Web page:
INVESTIGATIONS into the death of three firefighters at the now demolished Bank of Lisbon building – which housed Gauteng Health Department and Human Settlement and Local Government – are set to be made public next month.
This was revealed by Gauteng Premier David Makhura in his written reply to questions by the DA’s health spokesperson Jack Bloom in the provincial legislature.
Bloom asked Premier Makhura what was the latest development regarding investigations into the fire at the building. The firefighters lost their lives when the fire broke out at the building on September 5, 2018.
In his reply, Makhura said on September 15, last year, then-acting Health MEC Jacob Mamabolo indicated that different state institutions were involved in the investigations into the fire – the SAPS; City of Johannesburg; provincial government and the Department of Labour.
Makhura said his office was coordinating with all agencies to ensure that all investigations were completed by the end of September.
“Different investigations are at various stages and those processes are also subjected to legal advice. Significant progress has been made towards meeting the timeline of end of September 2021. This will enable us to take appropriate action in line with the evidence from various investigations conducted by different local, provincial and national agencies or departments in line with their legislative mandate,” Makhura said.
Makhura acknowledged that it was in the public interest to publicly release all the outcomes of the investigations together with the remedial action that would be taken.
“Once all the investigations are completed by the end of September 2021, we will co-ordinate with the various agencies and departments of local, provincial and national government about the public release of the consolidated outcomes and relevant remedial action to be taken,” he said.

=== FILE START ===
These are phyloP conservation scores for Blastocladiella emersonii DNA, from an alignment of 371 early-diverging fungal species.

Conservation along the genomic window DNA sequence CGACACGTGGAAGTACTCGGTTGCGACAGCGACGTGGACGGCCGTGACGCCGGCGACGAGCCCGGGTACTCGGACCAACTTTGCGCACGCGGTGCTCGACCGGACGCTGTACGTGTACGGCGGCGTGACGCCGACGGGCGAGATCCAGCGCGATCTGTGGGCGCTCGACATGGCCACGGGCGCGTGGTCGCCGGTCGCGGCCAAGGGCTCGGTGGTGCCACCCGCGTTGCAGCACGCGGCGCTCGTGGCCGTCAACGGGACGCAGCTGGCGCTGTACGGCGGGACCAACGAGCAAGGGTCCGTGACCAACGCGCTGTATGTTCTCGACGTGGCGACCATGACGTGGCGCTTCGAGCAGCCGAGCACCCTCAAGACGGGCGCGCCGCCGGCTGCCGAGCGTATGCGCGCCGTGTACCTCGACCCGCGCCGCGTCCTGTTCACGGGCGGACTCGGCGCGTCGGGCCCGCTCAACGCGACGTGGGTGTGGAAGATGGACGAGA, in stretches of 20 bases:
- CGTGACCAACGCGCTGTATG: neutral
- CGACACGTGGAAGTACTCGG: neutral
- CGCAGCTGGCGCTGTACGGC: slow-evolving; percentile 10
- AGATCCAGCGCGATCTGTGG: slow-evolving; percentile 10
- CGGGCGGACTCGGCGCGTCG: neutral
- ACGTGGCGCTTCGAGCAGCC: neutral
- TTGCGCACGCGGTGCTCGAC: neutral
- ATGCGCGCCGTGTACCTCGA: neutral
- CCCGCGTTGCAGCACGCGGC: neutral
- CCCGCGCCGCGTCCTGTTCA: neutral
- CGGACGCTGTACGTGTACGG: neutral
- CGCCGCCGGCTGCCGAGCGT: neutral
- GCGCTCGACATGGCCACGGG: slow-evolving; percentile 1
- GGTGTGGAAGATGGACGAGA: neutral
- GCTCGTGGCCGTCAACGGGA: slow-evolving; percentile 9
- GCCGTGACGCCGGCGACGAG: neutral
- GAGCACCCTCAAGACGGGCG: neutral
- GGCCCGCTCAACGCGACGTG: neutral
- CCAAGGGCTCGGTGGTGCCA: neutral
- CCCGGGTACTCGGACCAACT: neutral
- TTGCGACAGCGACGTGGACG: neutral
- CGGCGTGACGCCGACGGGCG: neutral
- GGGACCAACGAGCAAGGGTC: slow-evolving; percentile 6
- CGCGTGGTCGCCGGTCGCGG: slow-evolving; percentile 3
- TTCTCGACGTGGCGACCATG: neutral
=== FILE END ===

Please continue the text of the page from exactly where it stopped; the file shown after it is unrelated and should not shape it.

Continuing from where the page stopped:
Makhura said the release of the report would be preceded by consultation with the families of the Johannesburg firefighters who lost their lives during the fire.
In his reply, Bloom said: “I am sceptical that this deadline will be met as previous promises to make findings public in this matter have not happened despite the pleas of trade unions and the families of those who died.
“Immediately after the fire I laid criminal charges of culpable homicide against the then-Health MEC Gwen Ramokgopa and Infrastructure Development MEC Jacob Mamabolo for negligence in not setting up a functioning Occupational Health and Safety Committee for the building, and for ignoring multiple warnings from unions and staff about the fire hazard,” he said.
Bloom said Makhura also needed to take accountability for this fire and the many other scandals in his administration, including the Life Esidimeni tragedy and the fire at the Charlotte Maxeke Johannesburg Hospital.
“It is unfortunate that long investigations allow politicians to evade accountability and add to the suffering of the victims.
“I will continue to press Makhura to ensure that all the investigation reports are made public soon and that recommendations are fully implemented, including criminal charges where warranted,” Bloom said.